I’m a sucker for eye candy, particularly if it’s free. What’s on your hard drive? How much junk is in that folder?
Disk Inventory X has an answer. It’s an answer that’s searching for a question, of course. That’s what Mac eye candy does.
In the case of Disk Inventory, what you see is exactly what you get. Mostly. So far as I can tell.
This is one of those nifty little Mac applications that’s a total solution where there’s no problem.
But it’s cool and works anyway. How’s that for implied logic?
Disk Inventory is simple. Download, double-click to launch, select a hard drive, or a folder on your Mac, and click.
What you get is a visual representation of all the files on your Mac’s hard drive or from within a folder.
Visual? Yes. The files and/or folders are graphically represented with different colors.
In the left column there’s a list of the files and folders. In the right is a bunch of blocks that look like a bad Tetris game.
Click on a file or folder in the list, and the graphic block in the right column is highlighted.
Conversely, click on a graphic block, and the file or folder is highlighted in the left column.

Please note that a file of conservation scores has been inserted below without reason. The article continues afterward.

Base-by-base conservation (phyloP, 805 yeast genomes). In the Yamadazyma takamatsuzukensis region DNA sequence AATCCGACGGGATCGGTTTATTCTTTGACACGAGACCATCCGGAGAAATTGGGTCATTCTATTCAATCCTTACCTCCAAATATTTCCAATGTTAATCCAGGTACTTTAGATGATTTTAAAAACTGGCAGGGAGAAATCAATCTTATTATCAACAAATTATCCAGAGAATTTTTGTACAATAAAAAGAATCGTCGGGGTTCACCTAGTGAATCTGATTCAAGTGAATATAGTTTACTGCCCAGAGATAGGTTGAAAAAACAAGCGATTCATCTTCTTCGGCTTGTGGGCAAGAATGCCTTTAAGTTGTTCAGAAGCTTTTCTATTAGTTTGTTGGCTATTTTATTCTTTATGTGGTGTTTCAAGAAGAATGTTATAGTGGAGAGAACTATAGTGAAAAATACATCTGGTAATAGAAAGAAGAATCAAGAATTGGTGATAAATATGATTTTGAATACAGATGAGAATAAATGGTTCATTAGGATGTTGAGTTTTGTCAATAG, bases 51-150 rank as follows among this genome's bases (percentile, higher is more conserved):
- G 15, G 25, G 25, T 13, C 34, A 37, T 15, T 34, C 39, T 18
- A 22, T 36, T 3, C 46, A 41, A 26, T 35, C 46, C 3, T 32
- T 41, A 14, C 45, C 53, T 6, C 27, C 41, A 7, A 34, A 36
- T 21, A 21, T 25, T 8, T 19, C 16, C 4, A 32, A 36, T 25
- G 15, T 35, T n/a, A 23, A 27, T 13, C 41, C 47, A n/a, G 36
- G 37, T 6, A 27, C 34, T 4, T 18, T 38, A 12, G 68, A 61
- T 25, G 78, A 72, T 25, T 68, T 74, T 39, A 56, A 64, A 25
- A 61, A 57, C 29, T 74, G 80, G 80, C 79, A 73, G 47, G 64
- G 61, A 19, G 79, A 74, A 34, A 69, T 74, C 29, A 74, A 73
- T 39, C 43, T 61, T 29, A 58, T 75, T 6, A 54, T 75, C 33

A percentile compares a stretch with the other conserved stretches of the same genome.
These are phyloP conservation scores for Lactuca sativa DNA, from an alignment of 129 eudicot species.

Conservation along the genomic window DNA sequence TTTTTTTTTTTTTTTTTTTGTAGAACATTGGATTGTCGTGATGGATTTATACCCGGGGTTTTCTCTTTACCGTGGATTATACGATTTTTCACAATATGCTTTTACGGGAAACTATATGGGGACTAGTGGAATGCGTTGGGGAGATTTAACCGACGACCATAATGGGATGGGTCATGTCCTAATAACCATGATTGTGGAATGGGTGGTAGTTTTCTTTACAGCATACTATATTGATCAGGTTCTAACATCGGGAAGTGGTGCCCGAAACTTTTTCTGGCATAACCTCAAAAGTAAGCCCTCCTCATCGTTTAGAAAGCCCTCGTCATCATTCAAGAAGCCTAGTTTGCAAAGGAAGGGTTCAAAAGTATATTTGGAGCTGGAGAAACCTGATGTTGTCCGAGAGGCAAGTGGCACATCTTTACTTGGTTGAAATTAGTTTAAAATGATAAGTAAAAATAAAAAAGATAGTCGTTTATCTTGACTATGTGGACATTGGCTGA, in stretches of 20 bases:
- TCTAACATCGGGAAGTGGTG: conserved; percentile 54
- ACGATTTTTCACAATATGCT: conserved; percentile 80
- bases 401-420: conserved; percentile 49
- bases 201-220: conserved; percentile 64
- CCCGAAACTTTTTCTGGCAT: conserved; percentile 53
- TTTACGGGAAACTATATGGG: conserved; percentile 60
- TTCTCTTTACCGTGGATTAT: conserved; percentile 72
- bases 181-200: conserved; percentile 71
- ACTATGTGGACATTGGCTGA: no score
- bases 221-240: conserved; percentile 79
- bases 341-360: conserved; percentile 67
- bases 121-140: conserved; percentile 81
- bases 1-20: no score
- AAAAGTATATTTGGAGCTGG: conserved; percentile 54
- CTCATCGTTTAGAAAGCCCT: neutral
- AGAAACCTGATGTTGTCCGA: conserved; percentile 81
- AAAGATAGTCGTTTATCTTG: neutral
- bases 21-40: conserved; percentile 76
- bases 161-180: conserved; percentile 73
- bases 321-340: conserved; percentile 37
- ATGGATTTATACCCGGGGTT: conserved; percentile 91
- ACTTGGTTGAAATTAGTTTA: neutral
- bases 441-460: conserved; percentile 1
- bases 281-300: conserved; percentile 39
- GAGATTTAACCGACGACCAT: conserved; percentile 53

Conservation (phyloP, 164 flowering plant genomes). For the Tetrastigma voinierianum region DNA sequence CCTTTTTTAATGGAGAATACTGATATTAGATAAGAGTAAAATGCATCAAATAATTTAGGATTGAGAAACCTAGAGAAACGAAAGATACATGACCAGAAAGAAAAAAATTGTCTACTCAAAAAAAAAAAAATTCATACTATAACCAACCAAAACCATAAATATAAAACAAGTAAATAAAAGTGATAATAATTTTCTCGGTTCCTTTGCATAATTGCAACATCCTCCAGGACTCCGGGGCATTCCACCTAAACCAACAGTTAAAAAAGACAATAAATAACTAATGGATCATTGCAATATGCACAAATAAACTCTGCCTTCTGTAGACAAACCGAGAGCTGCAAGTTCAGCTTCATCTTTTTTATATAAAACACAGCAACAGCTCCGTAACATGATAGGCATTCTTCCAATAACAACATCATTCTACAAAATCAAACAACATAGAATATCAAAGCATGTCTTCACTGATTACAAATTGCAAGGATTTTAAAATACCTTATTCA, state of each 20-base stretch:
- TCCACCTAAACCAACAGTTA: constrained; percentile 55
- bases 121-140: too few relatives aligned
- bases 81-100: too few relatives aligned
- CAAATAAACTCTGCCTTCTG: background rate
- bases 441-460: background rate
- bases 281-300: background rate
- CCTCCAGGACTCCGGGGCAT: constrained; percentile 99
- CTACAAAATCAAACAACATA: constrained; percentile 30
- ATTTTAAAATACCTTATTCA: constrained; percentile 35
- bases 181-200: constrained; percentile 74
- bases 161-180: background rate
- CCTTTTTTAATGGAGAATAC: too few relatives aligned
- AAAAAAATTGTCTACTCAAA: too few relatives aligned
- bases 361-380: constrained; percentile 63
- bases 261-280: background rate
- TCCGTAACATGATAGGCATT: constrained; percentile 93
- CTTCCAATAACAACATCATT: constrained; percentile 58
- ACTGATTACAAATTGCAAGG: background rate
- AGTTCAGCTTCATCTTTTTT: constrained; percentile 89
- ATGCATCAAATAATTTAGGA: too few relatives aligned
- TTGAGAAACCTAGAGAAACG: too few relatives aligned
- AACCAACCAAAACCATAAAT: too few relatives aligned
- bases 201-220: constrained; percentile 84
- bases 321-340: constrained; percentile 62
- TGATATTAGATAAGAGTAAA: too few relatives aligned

That’s it folks. You were expecting more when the price is a mere… uh, um… nothing?
In Panther and Tiger, Disk Inventory shows a display of files and folders using a visual technology called treemaps.
There’s even a one minute QuickTime instructional movie to show you how Disk Inventory works and what it looks like.
It’s about 30-seconds longer than you need to figure it out yourself, sans the eye candy in the video, and exactly 60-seconds longer than necessary to describe the value.
Since Disk Inventory doesn’t really do anything important, it’s a credit to the developers that they have a support forum with dozens of topics and hundreds of posts.
But no matter. Disk Inventory is cool eye candy and can give you a visual view of files and folders all over your Mac.
Is that useful?
I found out that my Mac’s Movies folder has a collection of old Apple 1984 Macintosh TV commercials that are huge—over 480 megabytes. I saved a gig or two just by deleting files I didn’t need.
Also nice is the list of file types within a folder or volume.
For example, Disk Inventory visually displays the number and size of MP3s vs. QuickTime files, vs. Word documents, vs. TIFF files and so on.
Handy? Hmmmm. Let me get back to you on that.
Cool looking? Uh, well, yeah, actually.
Why? I don’t have a clue (something Tera promises to send me but never has).
This is one of the many, many Mac applications that reside on my Mac and don’t do much at all, though they do it very, very well.
Did I mention that Disk Inventory X is free?
What about you? Do you have a favorite Mac utility that doesn’t really do much but it’s cool anyway?